August 7, 2020
As the COVID-19 pandemic continues, more and more individuals are getting tested for the virus. People are being tested before receiving certain medical treatments, and some undergo routine testing due to working with immunocompromised populations. Some might opt to get tested because they had known or suspected exposure to COVID-19, or perhaps simply to check that they are COVID-free ahead of reuniting with family members or “podding up” with close friends.
Rapid versus PCR tests
While COVID-19 testing started with nasopharyngeal swabs, it transitioned to nasal swabs when supplies began to run low. Nasal swabs remain the ubiquitous testing tool, regardless of whether someone is getting the point-of-care “rapid test,” which could produce results in as short as 10 to 15 minutes, or the “PCR” test, which is processed in a laboratory and may take many days to yield results due to backlogs. While the steps to collect a sample for the rapid and PCR tests might be the same, users need to identify the proper test kit and sample handling process to support an accurate test result. When I got tested before seeing at-risk relatives, I experienced a “close call” firsthand, wherein the nurse selected the rapid test kit rather than the PCR kit. The manager on-site had to clarify which kit resided where, and how to prepare the sample for analysis after the test. Having gone to a local urgent care clinic, I had wrongly assumed that all the staff would be well-versed in administering all COVID-19 tests, but I was wrong.
Researchers in industry and academia alike are racing to develop alternative, simplified testing approaches, leveraging FDA’s Emergency Use Authorization (EUA) pathway to get fast--albeit temporary--FDA approval. Saliva-based testing has emerged as a low-cost and less invasive option that can be self-administered at home, and several teams in the US and abroad are developing breathalyzer-type COVID-19 tests. These handheld breathalyzers should be inexpensive to manufacture and are expected to facilitate rapid (~15-second) health checks of large numbers of people--for example, individuals entering airports, sporting events and, naturally, schools.
The breathalyzer option
Breathalyzer devices will be relatively inexpensive and relatively simple to operate, and results can be displayed within 15 seconds. The good news--and, simultaneously, risky news--is that rapidly evolving testing technology and increased access to tests means testing will be performed by a much wider range of users. Whereas trained clinicians or technicians are currently administering, or at least overseeing, most tests, various laypeople will likely be stepping in to serve this role--for example, a hostess at a restaurant, transit worker at a subway station, or a school administrator.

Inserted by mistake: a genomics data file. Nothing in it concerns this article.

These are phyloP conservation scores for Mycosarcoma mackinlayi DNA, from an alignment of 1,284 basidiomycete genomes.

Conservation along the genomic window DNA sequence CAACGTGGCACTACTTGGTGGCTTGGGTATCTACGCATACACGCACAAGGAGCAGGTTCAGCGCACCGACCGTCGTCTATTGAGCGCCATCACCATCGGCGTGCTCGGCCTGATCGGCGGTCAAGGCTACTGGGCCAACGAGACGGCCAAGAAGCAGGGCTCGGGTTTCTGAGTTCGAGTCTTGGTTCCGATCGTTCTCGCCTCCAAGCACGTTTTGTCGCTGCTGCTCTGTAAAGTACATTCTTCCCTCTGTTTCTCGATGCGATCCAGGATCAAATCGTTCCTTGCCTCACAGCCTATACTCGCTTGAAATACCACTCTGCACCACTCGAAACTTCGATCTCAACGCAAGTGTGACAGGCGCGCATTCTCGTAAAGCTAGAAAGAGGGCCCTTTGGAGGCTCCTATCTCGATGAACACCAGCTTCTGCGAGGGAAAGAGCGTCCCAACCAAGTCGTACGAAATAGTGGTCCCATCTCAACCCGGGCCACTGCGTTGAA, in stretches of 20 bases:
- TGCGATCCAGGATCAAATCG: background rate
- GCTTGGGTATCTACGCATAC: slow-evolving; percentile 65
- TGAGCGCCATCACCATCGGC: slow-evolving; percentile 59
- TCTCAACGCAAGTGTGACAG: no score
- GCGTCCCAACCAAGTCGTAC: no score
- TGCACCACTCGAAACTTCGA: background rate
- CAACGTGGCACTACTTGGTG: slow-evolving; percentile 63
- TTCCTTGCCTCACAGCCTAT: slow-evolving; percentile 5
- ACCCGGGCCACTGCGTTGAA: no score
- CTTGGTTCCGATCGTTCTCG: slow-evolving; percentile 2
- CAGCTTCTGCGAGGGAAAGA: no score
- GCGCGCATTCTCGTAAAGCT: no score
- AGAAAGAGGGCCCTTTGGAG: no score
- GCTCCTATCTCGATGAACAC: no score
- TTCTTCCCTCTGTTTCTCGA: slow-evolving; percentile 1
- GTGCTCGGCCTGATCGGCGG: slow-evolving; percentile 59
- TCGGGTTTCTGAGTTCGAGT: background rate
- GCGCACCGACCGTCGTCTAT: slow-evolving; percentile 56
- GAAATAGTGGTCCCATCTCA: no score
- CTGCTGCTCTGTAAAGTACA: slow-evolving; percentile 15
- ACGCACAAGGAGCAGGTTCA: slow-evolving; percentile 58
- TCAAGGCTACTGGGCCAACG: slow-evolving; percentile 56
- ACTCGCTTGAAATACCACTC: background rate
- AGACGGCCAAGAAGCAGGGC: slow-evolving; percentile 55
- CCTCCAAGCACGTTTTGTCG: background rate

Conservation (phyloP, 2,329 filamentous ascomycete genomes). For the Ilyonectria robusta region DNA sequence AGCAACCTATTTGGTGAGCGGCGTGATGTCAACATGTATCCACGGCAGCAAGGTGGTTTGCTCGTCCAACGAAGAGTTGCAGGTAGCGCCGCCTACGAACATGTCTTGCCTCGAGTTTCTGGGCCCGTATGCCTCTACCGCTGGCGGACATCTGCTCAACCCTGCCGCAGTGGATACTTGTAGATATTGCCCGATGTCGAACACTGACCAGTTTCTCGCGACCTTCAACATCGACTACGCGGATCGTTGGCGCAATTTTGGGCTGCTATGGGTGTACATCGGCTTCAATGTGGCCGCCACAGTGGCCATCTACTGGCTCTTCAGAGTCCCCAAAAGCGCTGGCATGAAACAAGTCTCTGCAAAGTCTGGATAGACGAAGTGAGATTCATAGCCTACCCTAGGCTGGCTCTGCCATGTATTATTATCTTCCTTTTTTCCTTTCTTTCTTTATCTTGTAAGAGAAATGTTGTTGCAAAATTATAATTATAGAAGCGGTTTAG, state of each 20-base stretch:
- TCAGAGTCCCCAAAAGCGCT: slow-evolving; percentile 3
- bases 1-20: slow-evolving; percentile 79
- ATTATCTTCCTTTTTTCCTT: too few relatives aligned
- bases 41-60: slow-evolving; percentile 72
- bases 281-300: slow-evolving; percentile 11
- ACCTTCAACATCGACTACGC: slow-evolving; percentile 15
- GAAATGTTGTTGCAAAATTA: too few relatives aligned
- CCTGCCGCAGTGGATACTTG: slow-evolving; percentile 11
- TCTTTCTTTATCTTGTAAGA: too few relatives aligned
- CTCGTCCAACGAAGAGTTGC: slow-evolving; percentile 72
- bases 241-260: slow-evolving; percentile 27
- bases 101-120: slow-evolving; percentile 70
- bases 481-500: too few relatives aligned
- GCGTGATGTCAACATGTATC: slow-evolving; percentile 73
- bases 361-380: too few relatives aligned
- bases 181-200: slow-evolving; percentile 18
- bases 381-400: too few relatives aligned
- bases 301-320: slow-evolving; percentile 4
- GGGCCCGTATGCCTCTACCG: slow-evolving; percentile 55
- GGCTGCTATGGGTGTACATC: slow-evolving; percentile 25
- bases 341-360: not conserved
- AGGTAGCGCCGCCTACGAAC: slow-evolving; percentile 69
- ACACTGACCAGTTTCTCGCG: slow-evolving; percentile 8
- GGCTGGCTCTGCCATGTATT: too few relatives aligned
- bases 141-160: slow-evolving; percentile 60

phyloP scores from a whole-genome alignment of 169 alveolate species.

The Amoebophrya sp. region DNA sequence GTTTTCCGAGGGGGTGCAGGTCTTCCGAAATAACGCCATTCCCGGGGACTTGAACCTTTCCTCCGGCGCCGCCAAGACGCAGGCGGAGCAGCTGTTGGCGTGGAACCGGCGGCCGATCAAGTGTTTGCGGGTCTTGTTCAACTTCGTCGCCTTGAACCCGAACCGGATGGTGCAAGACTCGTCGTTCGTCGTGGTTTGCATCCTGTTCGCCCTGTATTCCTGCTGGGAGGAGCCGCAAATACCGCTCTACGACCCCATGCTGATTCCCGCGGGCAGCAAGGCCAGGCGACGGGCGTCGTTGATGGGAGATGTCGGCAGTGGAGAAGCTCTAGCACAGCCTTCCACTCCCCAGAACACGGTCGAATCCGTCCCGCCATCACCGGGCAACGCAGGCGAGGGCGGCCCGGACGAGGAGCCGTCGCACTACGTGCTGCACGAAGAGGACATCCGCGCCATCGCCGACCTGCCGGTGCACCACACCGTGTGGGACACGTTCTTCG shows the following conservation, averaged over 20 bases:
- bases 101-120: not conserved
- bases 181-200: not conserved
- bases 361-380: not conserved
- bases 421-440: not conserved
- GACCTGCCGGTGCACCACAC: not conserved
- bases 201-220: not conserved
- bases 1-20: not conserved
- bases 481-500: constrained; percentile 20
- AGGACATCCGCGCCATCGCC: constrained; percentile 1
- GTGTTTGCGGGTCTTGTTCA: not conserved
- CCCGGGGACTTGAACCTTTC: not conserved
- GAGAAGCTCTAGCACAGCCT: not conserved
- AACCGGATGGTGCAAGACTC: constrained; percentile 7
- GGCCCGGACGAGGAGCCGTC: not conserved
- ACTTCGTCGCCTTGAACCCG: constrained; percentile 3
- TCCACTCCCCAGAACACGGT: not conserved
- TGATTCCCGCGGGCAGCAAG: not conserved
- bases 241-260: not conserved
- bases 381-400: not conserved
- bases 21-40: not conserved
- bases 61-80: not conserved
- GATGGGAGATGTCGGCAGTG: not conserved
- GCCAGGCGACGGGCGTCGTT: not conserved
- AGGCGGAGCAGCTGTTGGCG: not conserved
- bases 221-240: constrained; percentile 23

These individuals will need to know how to administer or self-administer the test (i.e., collect some type of sample) and then interpret the results. When conducting usability tests of metered-dose inhalers, which appear quite simple, we routinely see people make critical use errors. For example, someone doesn’t inhale for long enough or hold his breath after inhaling.
The role of human factors research and design
Some rapid COVID-19 tests will receive FDA clearance or approval and get onto the US market via the EUA pathway without the test kit or device’s design, or its instructions, having benefitted from human factors research and design work, or perhaps even being touched by a representative end-user. While this might be considered a win for the companies marketing these tests, it could lead to products that seem safe, reliable, and easy to use, but fall short one or more of those claims.
Having kids take a breathalyzer test on their way into school may give parents a false sense of security that their kids are not being exposed to COVID-19. But, if the people administering the tests don’t understand the intended use – for example, that a child must inhale prior to exhaling forcefully into the device – the test might not detect the virus. Similarly, if the device indicates whether the sample suggests that virus was or was not detected, but does not indicate if there was an insufficient sample or another error, the tests will not maximally support efforts to avoid spread and exposure to the COVID-19 virus.
During development, companies are well-served to conduct usability testing to get an early sense of whether a COVID-19 testing product is usable and effective in the hands of end-users. If it’s not, the product and/or its labeling should be modified to help support proper use. Usability testing adds value to any product development effort. The activity becomes particularly important for safety-critical products that make their way into the hands of the general public and, in the case of COVID-19 tests, take a central role in helping us identify, trace, and combat the spread of this virus.
Allison Strochlic is Research Director at Emergo by UL's Human Factors Research & Design division.